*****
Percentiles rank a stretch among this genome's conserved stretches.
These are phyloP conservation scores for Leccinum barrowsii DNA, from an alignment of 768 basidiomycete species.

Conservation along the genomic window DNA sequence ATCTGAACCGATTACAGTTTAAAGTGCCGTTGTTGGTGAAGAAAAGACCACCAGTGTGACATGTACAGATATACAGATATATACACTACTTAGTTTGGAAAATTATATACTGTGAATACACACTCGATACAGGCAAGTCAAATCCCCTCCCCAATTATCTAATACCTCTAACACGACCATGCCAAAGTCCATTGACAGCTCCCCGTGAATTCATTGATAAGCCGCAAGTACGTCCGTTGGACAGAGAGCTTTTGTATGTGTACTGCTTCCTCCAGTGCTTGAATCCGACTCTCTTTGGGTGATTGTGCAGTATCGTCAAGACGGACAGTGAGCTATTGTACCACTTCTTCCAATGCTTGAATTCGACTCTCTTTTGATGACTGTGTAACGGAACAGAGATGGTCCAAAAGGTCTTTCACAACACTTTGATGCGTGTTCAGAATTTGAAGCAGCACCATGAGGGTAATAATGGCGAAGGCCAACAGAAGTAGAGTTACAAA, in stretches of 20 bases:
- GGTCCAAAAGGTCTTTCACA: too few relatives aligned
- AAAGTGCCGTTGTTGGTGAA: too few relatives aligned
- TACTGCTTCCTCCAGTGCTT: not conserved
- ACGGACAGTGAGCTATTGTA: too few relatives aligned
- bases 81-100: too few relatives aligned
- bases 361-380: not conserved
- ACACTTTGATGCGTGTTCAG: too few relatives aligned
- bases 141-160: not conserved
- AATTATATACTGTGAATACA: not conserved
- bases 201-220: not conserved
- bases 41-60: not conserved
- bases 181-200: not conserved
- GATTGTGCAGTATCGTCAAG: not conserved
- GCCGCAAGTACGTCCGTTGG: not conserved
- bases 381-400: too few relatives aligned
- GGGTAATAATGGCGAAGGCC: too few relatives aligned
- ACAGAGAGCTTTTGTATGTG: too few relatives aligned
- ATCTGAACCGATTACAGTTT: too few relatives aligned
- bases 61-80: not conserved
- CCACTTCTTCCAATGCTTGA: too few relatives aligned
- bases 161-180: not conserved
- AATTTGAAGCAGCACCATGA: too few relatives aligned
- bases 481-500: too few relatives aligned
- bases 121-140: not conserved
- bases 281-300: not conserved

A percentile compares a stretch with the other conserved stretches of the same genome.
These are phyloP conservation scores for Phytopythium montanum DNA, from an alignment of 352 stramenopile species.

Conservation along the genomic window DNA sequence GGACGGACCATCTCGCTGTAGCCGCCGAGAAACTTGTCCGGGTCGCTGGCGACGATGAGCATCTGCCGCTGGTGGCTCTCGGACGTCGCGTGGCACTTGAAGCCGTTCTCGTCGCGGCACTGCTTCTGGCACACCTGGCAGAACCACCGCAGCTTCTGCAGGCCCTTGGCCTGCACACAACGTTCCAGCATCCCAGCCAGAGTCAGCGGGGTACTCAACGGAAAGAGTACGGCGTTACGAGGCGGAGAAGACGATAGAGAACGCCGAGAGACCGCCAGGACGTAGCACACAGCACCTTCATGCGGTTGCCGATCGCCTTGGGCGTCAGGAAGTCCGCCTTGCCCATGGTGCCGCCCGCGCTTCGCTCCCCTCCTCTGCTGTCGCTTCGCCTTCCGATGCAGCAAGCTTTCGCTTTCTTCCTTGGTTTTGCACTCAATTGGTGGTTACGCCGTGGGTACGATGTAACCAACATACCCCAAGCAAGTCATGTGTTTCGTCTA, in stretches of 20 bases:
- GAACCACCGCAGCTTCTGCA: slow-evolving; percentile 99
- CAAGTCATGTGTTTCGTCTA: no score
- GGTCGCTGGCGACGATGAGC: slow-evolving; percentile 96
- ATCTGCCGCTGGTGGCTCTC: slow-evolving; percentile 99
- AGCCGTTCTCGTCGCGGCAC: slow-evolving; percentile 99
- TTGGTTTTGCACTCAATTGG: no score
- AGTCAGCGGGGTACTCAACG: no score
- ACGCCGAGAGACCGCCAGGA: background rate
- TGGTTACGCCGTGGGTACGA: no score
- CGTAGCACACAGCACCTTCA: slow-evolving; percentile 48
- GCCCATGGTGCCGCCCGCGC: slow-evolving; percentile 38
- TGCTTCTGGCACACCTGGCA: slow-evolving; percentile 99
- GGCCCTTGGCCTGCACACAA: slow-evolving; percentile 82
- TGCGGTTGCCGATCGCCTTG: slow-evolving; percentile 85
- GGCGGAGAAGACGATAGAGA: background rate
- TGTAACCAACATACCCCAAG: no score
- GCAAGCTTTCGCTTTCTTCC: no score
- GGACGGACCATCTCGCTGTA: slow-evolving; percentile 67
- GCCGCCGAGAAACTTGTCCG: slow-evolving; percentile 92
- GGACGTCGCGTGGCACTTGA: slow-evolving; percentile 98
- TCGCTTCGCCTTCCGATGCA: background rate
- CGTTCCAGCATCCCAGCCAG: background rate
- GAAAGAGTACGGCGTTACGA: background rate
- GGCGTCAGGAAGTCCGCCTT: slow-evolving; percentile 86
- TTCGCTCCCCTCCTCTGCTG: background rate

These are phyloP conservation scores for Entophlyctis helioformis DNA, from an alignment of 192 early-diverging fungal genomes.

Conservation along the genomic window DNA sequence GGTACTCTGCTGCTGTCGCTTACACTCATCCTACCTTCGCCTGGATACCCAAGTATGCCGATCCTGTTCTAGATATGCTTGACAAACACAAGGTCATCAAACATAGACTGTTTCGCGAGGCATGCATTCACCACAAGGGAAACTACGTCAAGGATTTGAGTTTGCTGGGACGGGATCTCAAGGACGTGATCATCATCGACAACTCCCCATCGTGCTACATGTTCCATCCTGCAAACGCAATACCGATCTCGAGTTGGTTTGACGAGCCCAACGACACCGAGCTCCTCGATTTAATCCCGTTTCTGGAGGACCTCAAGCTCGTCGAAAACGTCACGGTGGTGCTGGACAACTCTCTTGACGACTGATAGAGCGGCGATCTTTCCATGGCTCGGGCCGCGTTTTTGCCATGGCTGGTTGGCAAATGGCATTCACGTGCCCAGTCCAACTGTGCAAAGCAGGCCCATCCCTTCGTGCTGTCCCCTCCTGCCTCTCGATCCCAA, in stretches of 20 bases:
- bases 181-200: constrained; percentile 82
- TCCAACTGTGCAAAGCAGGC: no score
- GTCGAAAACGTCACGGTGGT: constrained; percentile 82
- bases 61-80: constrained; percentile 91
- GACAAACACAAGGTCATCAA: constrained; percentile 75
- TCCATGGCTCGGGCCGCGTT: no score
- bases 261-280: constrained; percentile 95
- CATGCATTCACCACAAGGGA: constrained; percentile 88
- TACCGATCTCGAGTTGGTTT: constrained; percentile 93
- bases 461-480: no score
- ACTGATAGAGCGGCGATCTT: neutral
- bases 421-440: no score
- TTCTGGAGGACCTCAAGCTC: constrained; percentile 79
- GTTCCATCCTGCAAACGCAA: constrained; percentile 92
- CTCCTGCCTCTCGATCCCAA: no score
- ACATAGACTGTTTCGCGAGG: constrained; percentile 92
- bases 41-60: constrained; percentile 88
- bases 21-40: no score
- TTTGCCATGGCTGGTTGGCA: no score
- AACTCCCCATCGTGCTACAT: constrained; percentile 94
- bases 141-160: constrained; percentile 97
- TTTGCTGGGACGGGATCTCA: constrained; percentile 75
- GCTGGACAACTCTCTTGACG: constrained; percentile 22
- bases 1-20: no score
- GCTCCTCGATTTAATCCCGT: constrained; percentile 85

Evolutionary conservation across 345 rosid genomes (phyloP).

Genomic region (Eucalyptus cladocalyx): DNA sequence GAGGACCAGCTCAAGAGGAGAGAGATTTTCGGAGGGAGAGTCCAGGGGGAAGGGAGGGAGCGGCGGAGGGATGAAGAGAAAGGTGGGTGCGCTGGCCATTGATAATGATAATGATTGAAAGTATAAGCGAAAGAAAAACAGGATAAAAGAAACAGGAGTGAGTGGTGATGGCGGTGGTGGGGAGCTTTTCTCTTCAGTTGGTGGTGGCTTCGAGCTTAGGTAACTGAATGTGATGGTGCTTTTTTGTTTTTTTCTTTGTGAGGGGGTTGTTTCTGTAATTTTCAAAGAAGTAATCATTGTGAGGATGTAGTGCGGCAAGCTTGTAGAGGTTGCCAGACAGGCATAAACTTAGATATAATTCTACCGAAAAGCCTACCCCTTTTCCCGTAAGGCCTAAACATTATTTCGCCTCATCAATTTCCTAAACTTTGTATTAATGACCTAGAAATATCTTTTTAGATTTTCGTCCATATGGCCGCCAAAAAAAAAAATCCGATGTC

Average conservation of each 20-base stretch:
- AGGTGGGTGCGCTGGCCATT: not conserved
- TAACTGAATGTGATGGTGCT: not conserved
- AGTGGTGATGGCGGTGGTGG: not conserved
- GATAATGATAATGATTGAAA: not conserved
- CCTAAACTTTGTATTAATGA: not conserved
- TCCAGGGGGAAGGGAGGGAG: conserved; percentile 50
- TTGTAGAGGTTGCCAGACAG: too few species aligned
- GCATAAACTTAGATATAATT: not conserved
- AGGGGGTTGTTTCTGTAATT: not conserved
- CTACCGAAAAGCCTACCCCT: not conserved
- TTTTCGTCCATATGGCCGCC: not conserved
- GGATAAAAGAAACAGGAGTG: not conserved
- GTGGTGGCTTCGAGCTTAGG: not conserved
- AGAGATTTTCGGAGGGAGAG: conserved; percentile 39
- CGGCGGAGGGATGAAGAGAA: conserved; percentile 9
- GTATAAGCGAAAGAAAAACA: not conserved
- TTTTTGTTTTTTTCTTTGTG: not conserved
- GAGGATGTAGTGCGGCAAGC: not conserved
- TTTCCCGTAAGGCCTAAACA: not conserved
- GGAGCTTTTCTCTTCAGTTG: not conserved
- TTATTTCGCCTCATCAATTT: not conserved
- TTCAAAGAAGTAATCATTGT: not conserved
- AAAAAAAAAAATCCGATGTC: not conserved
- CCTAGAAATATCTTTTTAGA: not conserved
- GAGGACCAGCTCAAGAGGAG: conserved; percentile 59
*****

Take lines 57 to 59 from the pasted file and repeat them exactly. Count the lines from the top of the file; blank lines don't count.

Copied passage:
These are phyloP conservation scores for Entophlyctis helioformis DNA, from an alignment of 192 early-diverging fungal genomes.

Conservation along the genomic window DNA sequence GGTACTCTGCTGCTGTCGCTTACACTCATCCTACCTTCGCCTGGATACCCAAGTATGCCGATCCTGTTCTAGATATGCTTGACAAACACAAGGTCATCAAACATAGACTGTTTCGCGAGGCATGCATTCACCACAAGGGAAACTACGTCAAGGATTTGAGTTTGCTGGGACGGGATCTCAAGGACGTGATCATCATCGACAACTCCCCATCGTGCTACATGTTCCATCCTGCAAACGCAATACCGATCTCGAGTTGGTTTGACGAGCCCAACGACACCGAGCTCCTCGATTTAATCCCGTTTCTGGAGGACCTCAAGCTCGTCGAAAACGTCACGGTGGTGCTGGACAACTCTCTTGACGACTGATAGAGCGGCGATCTTTCCATGGCTCGGGCCGCGTTTTTGCCATGGCTGGTTGGCAAATGGCATTCACGTGCCCAGTCCAACTGTGCAAAGCAGGCCCATCCCTTCGTGCTGTCCCCTCCTGCCTCTCGATCCCAA, in stretches of 20 bases:
- bases 181-200: constrained; percentile 82